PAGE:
Iacknowledge all the members of my family for their unending supportthroughout the process of performing this dissertation. Again, Iexpress my utmost gratitude to my colleagues who supported me theywere of great help in completing the assignment as they gave meconfidence and strength. Finally, I express my sincere thanks andappreciation to (Supervisor) for insightful advice and supportthroughout the project.


Background:A substantial increase in the number of people being admitted orreadmitted at the Intensive Care Unit (ICU) has been alarming. Thishas been contributed by late ward patient management which has led tothe increase in the number of preventable SeriousAdverse Events(SEAs). Hence, the need for improvement of the healthcare service andward patient outcomes has prompted the need to have a Critical CareOutreach Team (CCOT).

Aim:The aim is to discover and examine the effectiveness of outreach teamin reducing or improving the rate of unplanned admission/ readmissionin ICU

Methodology:To support the changing process in the CCOT team, transformationalleadership has been recommended. In addition, the use of Tuckman’smodel evident in the study helped establish effective and successfuloutreach team. Finally, Plan, Do, Study, Act (PDSA) was applied forthe pilot project.

Results:Thestudy established successful formulation of CCOT. At the end of theprogram period, the response team used from the CCOT membersestablished that the outreach team successfully managed the rate ofward patients` admission/readmission to the ICU. The effectiveness ofthe outreach team was as a result of CCOT triggers such as the earlywarning score systems (EWSs) that alerted the team before the wardpatients situation became critical or in the case of SEAs.

Conclusion:The literature discussed the use of effective management style tomanage CCOTs. Again, it was evident that educational programs arecrucial in increasing the awareness of the ward nurses on how todetect ward patients SEAs. To enhance service improvement as well asresolve conflicts and challenges that arise, the management supportto the CCOTs is needed.

Keywords:Ward Nurses, Tuckman’s model, transformational leadership, serviceimprovement, critical care outreach team, CCOT triggers, andPlan-Do-Study-Act(PDSA).

Tableof Contents

Chapter1: Introduction

    1. Introduction………………………….…………………………………………7

    2. Background………………………….…………………………………………8

    3. Dissertation Aim……………………………………………………………….9

    4. Searching Strategy……………………………………………………………..9

1.5Search result……………………………………………………………………10

ChapterTwo:LiteratureReview (LR)



2.3Awareness and experience of ward nurses on SAEs….………………..…….11

2.4Methods used to trigger CCOT…………………….…………………..……..14

2.5Effectivenessof CCOT………………………………………………….……16


2.7Suggestionfor Local Practice Improvement………………………………….18

ChapterThree:Importance of Leadership in Facilitating Improvement


    1. Importance of leadership..……………………………………………………..20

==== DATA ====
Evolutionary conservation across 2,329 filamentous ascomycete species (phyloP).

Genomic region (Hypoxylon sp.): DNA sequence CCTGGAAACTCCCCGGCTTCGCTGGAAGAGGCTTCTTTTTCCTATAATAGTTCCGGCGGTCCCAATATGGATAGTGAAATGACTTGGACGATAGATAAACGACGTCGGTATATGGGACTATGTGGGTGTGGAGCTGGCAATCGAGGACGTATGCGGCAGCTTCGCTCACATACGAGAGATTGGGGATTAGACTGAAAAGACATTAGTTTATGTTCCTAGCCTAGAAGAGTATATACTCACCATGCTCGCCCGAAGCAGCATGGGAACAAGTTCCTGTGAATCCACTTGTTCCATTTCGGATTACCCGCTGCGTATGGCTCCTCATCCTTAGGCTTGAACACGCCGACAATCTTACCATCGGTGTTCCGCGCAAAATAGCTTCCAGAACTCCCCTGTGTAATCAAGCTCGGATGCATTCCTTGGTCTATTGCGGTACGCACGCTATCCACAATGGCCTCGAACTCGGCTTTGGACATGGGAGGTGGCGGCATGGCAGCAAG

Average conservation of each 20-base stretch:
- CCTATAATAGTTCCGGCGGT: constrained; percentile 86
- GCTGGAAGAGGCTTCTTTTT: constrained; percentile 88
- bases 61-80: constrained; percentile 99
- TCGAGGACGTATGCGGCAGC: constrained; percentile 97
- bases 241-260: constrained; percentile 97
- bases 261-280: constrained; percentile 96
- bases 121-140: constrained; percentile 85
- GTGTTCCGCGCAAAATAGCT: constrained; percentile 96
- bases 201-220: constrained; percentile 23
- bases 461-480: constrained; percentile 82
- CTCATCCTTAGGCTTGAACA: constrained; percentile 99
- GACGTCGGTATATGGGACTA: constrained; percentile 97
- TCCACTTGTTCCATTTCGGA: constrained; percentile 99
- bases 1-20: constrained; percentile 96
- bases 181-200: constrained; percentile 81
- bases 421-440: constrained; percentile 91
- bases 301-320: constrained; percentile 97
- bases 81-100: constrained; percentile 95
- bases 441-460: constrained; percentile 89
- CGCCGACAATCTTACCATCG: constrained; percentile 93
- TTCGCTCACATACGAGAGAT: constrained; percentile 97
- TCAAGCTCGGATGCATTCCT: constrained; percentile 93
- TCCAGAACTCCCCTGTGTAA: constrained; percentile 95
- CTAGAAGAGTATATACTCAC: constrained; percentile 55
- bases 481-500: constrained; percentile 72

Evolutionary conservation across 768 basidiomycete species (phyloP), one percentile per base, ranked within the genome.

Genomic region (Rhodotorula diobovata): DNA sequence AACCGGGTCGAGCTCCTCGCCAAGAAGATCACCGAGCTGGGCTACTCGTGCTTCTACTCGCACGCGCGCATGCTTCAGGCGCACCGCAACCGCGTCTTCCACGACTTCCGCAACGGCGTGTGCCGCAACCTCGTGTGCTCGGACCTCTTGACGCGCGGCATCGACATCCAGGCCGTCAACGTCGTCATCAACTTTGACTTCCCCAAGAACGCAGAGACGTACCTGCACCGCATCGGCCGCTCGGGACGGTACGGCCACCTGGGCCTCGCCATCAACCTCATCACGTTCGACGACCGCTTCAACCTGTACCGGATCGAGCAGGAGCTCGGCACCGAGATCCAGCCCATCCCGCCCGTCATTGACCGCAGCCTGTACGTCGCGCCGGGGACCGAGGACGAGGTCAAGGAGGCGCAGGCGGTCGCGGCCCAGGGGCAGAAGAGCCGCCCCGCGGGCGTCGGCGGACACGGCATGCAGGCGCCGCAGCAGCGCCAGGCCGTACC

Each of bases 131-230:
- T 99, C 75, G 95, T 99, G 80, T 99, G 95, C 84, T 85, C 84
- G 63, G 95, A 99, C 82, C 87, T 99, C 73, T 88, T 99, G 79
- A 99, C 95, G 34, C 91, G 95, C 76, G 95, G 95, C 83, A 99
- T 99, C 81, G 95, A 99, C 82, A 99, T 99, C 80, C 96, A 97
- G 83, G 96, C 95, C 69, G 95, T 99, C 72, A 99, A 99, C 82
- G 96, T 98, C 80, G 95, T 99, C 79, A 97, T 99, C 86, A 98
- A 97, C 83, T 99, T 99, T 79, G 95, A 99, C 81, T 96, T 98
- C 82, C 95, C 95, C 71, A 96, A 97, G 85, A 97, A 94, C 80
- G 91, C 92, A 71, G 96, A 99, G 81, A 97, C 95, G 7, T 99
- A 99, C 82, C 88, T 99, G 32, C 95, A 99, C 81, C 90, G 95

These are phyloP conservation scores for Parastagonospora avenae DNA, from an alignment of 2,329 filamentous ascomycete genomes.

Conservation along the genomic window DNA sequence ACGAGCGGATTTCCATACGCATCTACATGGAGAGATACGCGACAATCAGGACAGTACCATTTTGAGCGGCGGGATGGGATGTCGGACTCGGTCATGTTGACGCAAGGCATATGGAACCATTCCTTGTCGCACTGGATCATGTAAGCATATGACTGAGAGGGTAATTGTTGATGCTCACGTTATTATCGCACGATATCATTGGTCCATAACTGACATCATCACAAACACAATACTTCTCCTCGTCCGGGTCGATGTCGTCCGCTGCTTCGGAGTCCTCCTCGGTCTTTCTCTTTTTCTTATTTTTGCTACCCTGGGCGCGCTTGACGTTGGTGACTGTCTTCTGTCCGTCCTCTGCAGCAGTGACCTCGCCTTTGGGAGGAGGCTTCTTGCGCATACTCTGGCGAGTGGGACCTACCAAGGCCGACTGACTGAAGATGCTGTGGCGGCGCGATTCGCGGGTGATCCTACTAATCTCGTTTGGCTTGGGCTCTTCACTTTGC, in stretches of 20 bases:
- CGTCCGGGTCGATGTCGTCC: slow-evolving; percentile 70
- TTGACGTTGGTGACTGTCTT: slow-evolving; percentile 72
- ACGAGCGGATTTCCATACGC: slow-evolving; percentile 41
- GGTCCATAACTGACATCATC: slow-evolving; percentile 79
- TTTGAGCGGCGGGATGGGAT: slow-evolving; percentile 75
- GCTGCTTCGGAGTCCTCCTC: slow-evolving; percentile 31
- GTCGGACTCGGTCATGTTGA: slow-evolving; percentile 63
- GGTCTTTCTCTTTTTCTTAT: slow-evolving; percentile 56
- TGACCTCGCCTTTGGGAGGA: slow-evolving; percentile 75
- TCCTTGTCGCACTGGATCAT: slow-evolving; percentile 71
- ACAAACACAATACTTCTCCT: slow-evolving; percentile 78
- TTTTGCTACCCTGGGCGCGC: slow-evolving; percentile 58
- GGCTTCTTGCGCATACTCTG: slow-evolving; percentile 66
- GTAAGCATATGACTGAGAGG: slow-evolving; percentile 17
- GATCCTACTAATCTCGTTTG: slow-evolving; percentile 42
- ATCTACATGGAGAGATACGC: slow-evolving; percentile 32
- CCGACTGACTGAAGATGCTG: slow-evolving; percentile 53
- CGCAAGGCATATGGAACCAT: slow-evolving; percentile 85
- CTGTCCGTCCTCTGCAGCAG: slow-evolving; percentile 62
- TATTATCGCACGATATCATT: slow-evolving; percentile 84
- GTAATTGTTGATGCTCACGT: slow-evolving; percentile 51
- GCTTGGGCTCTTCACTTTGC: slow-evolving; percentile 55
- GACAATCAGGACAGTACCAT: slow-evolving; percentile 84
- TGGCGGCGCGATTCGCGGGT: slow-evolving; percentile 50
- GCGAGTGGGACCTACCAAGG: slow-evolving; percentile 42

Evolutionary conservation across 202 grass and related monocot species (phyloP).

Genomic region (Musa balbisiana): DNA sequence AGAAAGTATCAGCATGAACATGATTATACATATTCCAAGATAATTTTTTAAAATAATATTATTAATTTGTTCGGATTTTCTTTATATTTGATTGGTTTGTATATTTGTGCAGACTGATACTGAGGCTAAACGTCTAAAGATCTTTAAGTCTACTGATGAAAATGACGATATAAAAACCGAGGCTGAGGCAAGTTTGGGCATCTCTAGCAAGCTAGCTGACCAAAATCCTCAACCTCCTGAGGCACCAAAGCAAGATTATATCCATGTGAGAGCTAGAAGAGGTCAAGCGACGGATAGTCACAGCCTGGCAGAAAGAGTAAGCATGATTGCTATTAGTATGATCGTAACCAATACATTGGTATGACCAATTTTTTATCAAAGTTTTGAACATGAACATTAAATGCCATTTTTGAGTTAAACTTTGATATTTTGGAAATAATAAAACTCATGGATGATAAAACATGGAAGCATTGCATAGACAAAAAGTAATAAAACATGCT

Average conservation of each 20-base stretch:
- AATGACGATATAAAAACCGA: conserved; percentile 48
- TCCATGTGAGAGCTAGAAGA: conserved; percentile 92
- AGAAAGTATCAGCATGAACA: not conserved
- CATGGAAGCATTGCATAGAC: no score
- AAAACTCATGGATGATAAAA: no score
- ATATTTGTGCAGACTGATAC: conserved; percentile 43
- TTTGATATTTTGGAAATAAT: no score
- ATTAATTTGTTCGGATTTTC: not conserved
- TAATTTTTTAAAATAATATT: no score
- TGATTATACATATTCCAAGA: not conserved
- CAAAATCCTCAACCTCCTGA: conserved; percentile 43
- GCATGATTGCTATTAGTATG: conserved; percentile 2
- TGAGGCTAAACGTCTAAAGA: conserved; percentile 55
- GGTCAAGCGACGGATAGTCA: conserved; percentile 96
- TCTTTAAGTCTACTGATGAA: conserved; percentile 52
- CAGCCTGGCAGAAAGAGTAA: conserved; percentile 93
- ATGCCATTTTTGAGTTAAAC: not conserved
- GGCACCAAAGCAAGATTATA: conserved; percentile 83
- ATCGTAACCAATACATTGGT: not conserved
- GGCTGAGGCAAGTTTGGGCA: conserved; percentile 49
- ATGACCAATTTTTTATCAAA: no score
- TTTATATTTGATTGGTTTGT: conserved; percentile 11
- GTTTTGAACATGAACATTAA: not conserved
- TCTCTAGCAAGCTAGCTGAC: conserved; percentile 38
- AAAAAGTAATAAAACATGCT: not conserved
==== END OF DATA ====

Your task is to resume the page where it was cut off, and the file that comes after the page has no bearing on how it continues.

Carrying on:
2. The Leadership Theory Transformational Leadership………………………..21

    3. Tuckman’s Model of Team Formation ………………………………………..23

3.4iForming Stage………………………………………………………………….24

3.4iiStorming Stage……………………………………………………………..…25

3.4iiiNorming Stage……………………………………………………………….27

  • Plan

  • Do

  • Study

  • Act


3.4vAdjourning Phase………………………………………………………………30

    1. Conclusion……………………………………………………………………….30


4.1 MainConclusion of the project…………………………………………………31


Listof In-Text Abbreviations

Sr. Number

































Intensive Care Unit

Critical Care Outreach Team

Medical Emergency Team

Medical Response Team

Serious Adverse Events

Medical Early Response Intervention and Treatment

Acute Life-Threatening Events Recognition and Treatment

Care of the Critically Ill Surgical Patient

How to Evaluate and treat Life-threatening Problems


Specific, Measurable, Achievable, Realistic, and Time-bound

Early Warning Score

alert, voice, pain, unresponsiveness

Strengths, Weaknesses, Opportunities and Threats

Rapid Response Team



Inmost parts of the world, critical care is a major problem facing thehealth sector. Intensive Care Units (ICU), which are scarce, aresuffocated by patients (Tarver&amp Stuenkel 2016).Some of these patents could otherwise be handled in the generalwards(Pattison&amp Eastham, 2012).To help alleviate this congestion in the ICUs, critical care outreachteams have been set up to reduce the pressure on ICUs. Critical CareOutreach Team (CCOT) is a care team that is led by a physician whohas specialized in critical care (Jung, et al., 2016). The team isalso made up of nurses who have been specially trained as well as thetherapists. According to Pattison&amp Eastham (2012), thenurses play a great role in the team in helping the patients incritical conditions. Critical Care Outreach Team work in the ICUwards as well as in the general wards of the hospitals (Sandroniet al., 2015).They do this by providing advanced care to patients in criticalconditions so as to avoid the admission of these patients into theICU from the general/surgical wards as well as preventingreadmission of patients who have been discharged from ICU (Stelfox etal., 2015). The teams offer an effective and complimentary safety tothe patients whose condition is deemed to be deteriorating(Al-Qahtani et al. 2013). They work in partnership with the admittedpatients as well as with nurses and general practitioners to find,assess and respond to the needs of the patients who are severely ill.They play essential roles in the hospitals, and the well-being ofcritically ill patients more or less depends on them (Winters et al.,2013).